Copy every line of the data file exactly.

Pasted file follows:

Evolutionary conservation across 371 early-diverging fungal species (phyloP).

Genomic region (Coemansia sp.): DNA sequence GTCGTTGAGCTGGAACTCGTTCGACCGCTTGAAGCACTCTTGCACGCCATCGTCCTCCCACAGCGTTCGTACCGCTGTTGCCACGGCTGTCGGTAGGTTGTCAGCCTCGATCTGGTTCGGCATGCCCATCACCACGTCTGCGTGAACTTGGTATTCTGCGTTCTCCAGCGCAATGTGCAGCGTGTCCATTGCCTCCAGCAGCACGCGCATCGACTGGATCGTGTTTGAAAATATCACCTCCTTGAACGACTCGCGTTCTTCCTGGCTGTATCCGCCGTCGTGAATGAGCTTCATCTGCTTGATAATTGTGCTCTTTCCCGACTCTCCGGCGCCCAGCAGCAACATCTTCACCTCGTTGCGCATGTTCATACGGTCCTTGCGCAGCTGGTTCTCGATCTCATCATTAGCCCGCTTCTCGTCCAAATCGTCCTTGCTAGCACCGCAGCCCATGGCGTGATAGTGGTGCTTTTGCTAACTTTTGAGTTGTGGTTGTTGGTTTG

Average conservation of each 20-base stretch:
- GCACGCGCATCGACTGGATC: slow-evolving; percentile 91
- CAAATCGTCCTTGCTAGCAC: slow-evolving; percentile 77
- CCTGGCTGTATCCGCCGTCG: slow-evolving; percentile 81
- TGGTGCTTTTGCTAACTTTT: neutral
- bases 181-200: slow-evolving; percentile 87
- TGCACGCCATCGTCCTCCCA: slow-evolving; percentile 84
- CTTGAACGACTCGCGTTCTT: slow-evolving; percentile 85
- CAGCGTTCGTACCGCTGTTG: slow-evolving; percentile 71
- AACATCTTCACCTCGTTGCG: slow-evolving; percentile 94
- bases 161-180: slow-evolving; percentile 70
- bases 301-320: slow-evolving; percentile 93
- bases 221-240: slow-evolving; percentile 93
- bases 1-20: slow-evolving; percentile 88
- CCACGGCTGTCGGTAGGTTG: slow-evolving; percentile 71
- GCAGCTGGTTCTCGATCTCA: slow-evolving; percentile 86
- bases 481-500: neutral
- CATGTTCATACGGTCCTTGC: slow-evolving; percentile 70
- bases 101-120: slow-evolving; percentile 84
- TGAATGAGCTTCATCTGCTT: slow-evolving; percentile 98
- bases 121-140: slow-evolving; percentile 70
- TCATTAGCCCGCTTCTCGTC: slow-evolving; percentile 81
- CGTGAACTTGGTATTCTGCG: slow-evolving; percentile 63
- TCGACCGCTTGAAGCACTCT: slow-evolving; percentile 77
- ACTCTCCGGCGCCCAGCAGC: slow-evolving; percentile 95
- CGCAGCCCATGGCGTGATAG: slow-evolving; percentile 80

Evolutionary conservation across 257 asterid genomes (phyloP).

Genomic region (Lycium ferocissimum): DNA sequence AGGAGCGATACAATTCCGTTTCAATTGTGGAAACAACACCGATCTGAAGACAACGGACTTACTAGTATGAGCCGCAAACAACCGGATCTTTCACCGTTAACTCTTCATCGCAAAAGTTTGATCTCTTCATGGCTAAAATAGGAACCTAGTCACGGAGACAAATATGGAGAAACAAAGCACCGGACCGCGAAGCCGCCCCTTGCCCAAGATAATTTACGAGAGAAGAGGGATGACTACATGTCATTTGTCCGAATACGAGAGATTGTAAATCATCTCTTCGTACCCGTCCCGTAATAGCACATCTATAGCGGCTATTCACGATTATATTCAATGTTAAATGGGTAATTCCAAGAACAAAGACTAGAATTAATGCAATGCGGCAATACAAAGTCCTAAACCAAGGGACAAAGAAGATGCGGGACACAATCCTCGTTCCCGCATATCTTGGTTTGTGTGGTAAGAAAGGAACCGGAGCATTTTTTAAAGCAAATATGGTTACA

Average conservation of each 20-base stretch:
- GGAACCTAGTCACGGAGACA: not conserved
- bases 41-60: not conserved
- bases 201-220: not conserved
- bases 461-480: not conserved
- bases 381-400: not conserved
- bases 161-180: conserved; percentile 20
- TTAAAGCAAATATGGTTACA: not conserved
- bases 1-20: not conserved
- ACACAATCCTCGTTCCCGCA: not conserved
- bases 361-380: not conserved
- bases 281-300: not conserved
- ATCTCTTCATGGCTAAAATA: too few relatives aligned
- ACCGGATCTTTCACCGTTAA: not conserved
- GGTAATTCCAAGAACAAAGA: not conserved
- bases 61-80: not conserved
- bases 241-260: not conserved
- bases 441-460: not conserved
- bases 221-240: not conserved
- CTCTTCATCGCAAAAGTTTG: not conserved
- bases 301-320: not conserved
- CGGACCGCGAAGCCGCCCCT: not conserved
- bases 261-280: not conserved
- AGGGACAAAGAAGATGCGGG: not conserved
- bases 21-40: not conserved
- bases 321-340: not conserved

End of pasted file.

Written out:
Evolutionary conservation across 371 early-diverging fungal species (phyloP).

Genomic region (Coemansia sp.): DNA sequence GTCGTTGAGCTGGAACTCGTTCGACCGCTTGAAGCACTCTTGCACGCCATCGTCCTCCCACAGCGTTCGTACCGCTGTTGCCACGGCTGTCGGTAGGTTGTCAGCCTCGATCTGGTTCGGCATGCCCATCACCACGTCTGCGTGAACTTGGTATTCTGCGTTCTCCAGCGCAATGTGCAGCGTGTCCATTGCCTCCAGCAGCACGCGCATCGACTGGATCGTGTTTGAAAATATCACCTCCTTGAACGACTCGCGTTCTTCCTGGCTGTATCCGCCGTCGTGAATGAGCTTCATCTGCTTGATAATTGTGCTCTTTCCCGACTCTCCGGCGCCCAGCAGCAACATCTTCACCTCGTTGCGCATGTTCATACGGTCCTTGCGCAGCTGGTTCTCGATCTCATCATTAGCCCGCTTCTCGTCCAAATCGTCCTTGCTAGCACCGCAGCCCATGGCGTGATAGTGGTGCTTTTGCTAACTTTTGAGTTGTGGTTGTTGGTTTG

Average conservation of each 20-base stretch:
- GCACGCGCATCGACTGGATC: slow-evolving; percentile 91
- CAAATCGTCCTTGCTAGCAC: slow-evolving; percentile 77
- CCTGGCTGTATCCGCCGTCG: slow-evolving; percentile 81
- TGGTGCTTTTGCTAACTTTT: neutral
- bases 181-200: slow-evolving; percentile 87
- TGCACGCCATCGTCCTCCCA: slow-evolving; percentile 84
- CTTGAACGACTCGCGTTCTT: slow-evolving; percentile 85
- CAGCGTTCGTACCGCTGTTG: slow-evolving; percentile 71
- AACATCTTCACCTCGTTGCG: slow-evolving; percentile 94
- bases 161-180: slow-evolving; percentile 70
- bases 301-320: slow-evolving; percentile 93
- bases 221-240: slow-evolving; percentile 93
- bases 1-20: slow-evolving; percentile 88
- CCACGGCTGTCGGTAGGTTG: slow-evolving; percentile 71
- GCAGCTGGTTCTCGATCTCA: slow-evolving; percentile 86
- bases 481-500: neutral
- CATGTTCATACGGTCCTTGC: slow-evolving; percentile 70
- bases 101-120: slow-evolving; percentile 84
- TGAATGAGCTTCATCTGCTT: slow-evolving; percentile 98
- bases 121-140: slow-evolving; percentile 70
- TCATTAGCCCGCTTCTCGTC: slow-evolving; percentile 81
- CGTGAACTTGGTATTCTGCG: slow-evolving; percentile 63
- TCGACCGCTTGAAGCACTCT: slow-evolving; percentile 77
- ACTCTCCGGCGCCCAGCAGC: slow-evolving; percentile 95
- CGCAGCCCATGGCGTGATAG: slow-evolving; percentile 80

Evolutionary conservation across 257 asterid genomes (phyloP).

Genomic region (Lycium ferocissimum): DNA sequence AGGAGCGATACAATTCCGTTTCAATTGTGGAAACAACACCGATCTGAAGACAACGGACTTACTAGTATGAGCCGCAAACAACCGGATCTTTCACCGTTAACTCTTCATCGCAAAAGTTTGATCTCTTCATGGCTAAAATAGGAACCTAGTCACGGAGACAAATATGGAGAAACAAAGCACCGGACCGCGAAGCCGCCCCTTGCCCAAGATAATTTACGAGAGAAGAGGGATGACTACATGTCATTTGTCCGAATACGAGAGATTGTAAATCATCTCTTCGTACCCGTCCCGTAATAGCACATCTATAGCGGCTATTCACGATTATATTCAATGTTAAATGGGTAATTCCAAGAACAAAGACTAGAATTAATGCAATGCGGCAATACAAAGTCCTAAACCAAGGGACAAAGAAGATGCGGGACACAATCCTCGTTCCCGCATATCTTGGTTTGTGTGGTAAGAAAGGAACCGGAGCATTTTTTAAAGCAAATATGGTTACA

Average conservation of each 20-base stretch:
- GGAACCTAGTCACGGAGACA: not conserved
- bases 41-60: not conserved
- bases 201-220: not conserved
- bases 461-480: not conserved
- bases 381-400: not conserved
- bases 161-180: conserved; percentile 20
- TTAAAGCAAATATGGTTACA: not conserved
- bases 1-20: not conserved
- ACACAATCCTCGTTCCCGCA: not conserved
- bases 361-380: not conserved
- bases 281-300: not conserved
- ATCTCTTCATGGCTAAAATA: too few relatives aligned
- ACCGGATCTTTCACCGTTAA: not conserved
- GGTAATTCCAAGAACAAAGA: not conserved
- bases 61-80: not conserved
- bases 241-260: not conserved
- bases 441-460: not conserved
- bases 221-240: not conserved
- CTCTTCATCGCAAAAGTTTG: not conserved
- bases 301-320: not conserved
- CGGACCGCGAAGCCGCCCCT: not conserved
- bases 261-280: not conserved
- AGGGACAAAGAAGATGCGGG: not conserved
- bases 21-40: not conserved
- bases 321-340: not conserved